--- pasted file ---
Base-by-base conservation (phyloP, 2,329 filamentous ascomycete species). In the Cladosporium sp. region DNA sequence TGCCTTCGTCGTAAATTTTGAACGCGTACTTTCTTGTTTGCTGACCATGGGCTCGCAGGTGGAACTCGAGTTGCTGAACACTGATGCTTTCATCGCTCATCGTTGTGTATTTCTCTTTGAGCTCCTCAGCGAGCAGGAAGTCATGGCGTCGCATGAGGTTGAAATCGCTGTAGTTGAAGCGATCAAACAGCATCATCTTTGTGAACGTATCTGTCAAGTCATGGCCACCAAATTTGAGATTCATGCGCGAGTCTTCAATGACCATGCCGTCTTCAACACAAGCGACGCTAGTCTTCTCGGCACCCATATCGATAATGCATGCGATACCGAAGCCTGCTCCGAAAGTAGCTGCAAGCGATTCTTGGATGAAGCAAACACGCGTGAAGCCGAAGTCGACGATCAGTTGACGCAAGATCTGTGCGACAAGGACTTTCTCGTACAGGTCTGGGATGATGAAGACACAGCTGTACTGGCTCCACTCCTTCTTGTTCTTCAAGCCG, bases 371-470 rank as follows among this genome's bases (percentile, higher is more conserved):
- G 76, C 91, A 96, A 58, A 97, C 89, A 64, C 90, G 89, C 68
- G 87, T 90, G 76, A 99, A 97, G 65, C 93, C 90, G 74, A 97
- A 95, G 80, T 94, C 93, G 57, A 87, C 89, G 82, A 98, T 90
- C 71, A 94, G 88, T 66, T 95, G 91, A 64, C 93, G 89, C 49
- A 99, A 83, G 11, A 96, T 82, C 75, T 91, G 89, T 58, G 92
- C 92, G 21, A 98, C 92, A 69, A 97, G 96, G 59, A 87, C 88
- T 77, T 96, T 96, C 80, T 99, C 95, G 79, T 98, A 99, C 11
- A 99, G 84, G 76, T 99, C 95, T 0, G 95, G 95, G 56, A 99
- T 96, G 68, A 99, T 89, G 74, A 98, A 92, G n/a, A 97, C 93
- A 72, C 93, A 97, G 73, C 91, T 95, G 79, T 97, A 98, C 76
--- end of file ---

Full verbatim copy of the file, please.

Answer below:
Base-by-base conservation (phyloP, 2,329 filamentous ascomycete species). In the Cladosporium sp. region DNA sequence TGCCTTCGTCGTAAATTTTGAACGCGTACTTTCTTGTTTGCTGACCATGGGCTCGCAGGTGGAACTCGAGTTGCTGAACACTGATGCTTTCATCGCTCATCGTTGTGTATTTCTCTTTGAGCTCCTCAGCGAGCAGGAAGTCATGGCGTCGCATGAGGTTGAAATCGCTGTAGTTGAAGCGATCAAACAGCATCATCTTTGTGAACGTATCTGTCAAGTCATGGCCACCAAATTTGAGATTCATGCGCGAGTCTTCAATGACCATGCCGTCTTCAACACAAGCGACGCTAGTCTTCTCGGCACCCATATCGATAATGCATGCGATACCGAAGCCTGCTCCGAAAGTAGCTGCAAGCGATTCTTGGATGAAGCAAACACGCGTGAAGCCGAAGTCGACGATCAGTTGACGCAAGATCTGTGCGACAAGGACTTTCTCGTACAGGTCTGGGATGATGAAGACACAGCTGTACTGGCTCCACTCCTTCTTGTTCTTCAAGCCG, bases 371-470 rank as follows among this genome's bases (percentile, higher is more conserved):
- G 76, C 91, A 96, A 58, A 97, C 89, A 64, C 90, G 89, C 68
- G 87, T 90, G 76, A 99, A 97, G 65, C 93, C 90, G 74, A 97
- A 95, G 80, T 94, C 93, G 57, A 87, C 89, G 82, A 98, T 90
- C 71, A 94, G 88, T 66, T 95, G 91, A 64, C 93, G 89, C 49
- A 99, A 83, G 11, A 96, T 82, C 75, T 91, G 89, T 58, G 92
- C 92, G 21, A 98, C 92, A 69, A 97, G 96, G 59, A 87, C 88
- T 77, T 96, T 96, C 80, T 99, C 95, G 79, T 98, A 99, C 11
- A 99, G 84, G 76, T 99, C 95, T 0, G 95, G 95, G 56, A 99
- T 96, G 68, A 99, T 89, G 74, A 98, A 92, G n/a, A 97, C 93
- A 72, C 93, A 97, G 73, C 91, T 95, G 79, T 97, A 98, C 76